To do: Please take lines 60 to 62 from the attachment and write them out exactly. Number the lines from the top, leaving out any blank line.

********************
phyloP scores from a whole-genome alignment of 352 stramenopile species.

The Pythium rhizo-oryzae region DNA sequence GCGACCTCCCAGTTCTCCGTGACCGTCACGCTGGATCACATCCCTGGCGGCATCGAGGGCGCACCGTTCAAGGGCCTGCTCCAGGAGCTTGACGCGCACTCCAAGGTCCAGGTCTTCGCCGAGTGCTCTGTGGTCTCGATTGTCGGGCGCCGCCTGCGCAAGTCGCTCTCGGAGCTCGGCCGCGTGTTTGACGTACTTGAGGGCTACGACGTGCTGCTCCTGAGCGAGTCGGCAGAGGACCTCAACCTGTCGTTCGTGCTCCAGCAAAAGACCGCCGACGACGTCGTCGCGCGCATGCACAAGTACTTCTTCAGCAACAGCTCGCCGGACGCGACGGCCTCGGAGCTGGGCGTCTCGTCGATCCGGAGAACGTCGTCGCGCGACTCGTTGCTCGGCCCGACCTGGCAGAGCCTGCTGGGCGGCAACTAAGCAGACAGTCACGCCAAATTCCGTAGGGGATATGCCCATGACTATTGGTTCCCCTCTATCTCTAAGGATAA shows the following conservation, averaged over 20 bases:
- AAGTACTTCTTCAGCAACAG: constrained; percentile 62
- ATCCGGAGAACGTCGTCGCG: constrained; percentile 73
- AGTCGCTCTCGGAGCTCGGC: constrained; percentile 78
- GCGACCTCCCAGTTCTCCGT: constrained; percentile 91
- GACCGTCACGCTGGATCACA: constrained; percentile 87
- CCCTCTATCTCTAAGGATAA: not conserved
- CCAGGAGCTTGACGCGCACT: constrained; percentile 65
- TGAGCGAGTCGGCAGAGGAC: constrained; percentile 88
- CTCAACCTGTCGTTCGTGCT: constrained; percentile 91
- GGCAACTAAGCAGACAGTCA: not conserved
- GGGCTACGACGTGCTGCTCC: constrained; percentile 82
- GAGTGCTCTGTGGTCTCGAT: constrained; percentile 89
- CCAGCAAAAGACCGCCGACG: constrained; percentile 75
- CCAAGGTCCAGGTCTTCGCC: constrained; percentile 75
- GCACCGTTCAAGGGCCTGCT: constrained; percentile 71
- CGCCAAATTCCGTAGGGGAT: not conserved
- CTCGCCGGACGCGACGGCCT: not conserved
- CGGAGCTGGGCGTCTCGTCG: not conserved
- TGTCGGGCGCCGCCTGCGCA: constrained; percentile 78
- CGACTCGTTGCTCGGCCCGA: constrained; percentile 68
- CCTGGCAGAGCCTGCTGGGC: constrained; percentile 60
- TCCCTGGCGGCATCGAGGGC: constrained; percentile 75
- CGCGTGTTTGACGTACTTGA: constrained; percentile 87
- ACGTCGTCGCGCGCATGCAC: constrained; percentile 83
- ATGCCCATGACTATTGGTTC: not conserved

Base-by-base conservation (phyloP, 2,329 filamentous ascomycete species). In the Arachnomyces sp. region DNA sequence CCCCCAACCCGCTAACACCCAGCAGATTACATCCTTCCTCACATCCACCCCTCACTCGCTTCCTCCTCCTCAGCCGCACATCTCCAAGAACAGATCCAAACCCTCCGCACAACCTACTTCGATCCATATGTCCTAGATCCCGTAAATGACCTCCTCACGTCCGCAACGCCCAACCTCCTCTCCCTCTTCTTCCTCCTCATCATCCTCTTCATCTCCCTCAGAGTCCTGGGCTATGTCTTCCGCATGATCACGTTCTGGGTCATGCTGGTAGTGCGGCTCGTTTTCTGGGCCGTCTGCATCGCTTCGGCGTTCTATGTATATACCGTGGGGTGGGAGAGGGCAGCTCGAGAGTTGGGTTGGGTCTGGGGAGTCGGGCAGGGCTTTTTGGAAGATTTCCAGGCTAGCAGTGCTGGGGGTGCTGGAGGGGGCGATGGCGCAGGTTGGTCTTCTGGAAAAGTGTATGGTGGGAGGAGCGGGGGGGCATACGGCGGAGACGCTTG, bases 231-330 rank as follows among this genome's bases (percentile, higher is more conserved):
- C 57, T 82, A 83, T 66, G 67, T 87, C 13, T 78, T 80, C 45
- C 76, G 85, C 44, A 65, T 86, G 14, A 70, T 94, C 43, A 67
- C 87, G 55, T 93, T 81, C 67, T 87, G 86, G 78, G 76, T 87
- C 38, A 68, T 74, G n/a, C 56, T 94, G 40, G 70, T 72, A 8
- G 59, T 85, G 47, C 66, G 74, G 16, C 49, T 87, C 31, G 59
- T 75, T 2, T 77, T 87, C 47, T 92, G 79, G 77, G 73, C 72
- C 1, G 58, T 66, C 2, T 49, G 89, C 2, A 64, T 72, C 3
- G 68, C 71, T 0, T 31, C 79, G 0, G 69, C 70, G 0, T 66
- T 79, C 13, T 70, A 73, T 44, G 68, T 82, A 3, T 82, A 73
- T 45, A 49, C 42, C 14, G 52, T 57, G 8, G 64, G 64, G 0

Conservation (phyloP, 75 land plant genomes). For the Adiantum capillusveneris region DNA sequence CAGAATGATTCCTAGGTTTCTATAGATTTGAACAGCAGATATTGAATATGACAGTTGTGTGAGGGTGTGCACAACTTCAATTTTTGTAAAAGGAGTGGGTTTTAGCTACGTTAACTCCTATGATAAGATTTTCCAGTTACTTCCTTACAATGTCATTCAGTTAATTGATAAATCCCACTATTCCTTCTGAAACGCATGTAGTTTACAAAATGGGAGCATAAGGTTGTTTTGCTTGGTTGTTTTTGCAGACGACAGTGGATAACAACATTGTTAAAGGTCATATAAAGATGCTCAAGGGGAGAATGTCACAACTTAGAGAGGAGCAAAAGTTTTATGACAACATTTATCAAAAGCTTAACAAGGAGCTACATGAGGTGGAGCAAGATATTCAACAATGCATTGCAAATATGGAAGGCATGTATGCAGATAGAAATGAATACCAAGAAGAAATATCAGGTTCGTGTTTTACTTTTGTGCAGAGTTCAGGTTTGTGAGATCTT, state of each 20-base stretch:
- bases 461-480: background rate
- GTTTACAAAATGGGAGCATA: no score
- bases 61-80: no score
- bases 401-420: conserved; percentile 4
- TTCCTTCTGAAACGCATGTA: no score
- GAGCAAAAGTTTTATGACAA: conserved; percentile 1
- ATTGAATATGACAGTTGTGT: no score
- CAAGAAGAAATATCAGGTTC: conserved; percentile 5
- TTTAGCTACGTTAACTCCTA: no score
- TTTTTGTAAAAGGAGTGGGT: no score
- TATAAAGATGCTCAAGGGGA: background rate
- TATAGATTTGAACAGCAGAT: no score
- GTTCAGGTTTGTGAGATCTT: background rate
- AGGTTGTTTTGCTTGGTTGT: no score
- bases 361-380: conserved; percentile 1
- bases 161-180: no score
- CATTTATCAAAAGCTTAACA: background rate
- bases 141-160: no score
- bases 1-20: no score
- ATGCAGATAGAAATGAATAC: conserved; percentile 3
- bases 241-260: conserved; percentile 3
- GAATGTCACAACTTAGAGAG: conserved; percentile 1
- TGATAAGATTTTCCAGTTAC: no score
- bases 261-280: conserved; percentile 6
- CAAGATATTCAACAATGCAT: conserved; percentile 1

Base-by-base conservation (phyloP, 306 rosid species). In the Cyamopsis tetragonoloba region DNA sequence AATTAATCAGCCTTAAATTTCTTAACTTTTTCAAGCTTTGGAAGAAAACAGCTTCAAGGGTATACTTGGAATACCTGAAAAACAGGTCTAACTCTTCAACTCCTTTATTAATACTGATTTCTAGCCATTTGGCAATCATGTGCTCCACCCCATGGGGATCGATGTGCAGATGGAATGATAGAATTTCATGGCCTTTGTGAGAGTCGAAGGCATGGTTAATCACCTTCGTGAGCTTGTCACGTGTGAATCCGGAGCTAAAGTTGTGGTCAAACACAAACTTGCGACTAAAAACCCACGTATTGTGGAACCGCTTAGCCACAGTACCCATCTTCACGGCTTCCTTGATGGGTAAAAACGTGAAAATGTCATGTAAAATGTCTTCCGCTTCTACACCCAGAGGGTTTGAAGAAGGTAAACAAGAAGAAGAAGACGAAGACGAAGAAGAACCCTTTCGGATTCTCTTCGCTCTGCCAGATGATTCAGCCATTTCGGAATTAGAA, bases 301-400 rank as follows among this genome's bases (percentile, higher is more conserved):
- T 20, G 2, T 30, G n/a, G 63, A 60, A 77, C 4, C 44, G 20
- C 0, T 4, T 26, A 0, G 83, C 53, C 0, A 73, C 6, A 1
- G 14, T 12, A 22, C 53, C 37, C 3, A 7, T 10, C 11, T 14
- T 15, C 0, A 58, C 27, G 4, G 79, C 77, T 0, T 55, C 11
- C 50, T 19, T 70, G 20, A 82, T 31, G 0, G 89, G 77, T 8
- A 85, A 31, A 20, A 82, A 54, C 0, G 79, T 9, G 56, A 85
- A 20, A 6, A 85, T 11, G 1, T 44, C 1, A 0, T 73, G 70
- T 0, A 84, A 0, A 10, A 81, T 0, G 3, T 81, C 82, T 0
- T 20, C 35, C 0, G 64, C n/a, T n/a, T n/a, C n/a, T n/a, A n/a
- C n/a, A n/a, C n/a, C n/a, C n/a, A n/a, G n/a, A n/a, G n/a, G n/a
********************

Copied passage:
- bases 241-260: conserved; percentile 3
- GAATGTCACAACTTAGAGAG: conserved; percentile 1
- TGATAAGATTTTCCAGTTAC: no score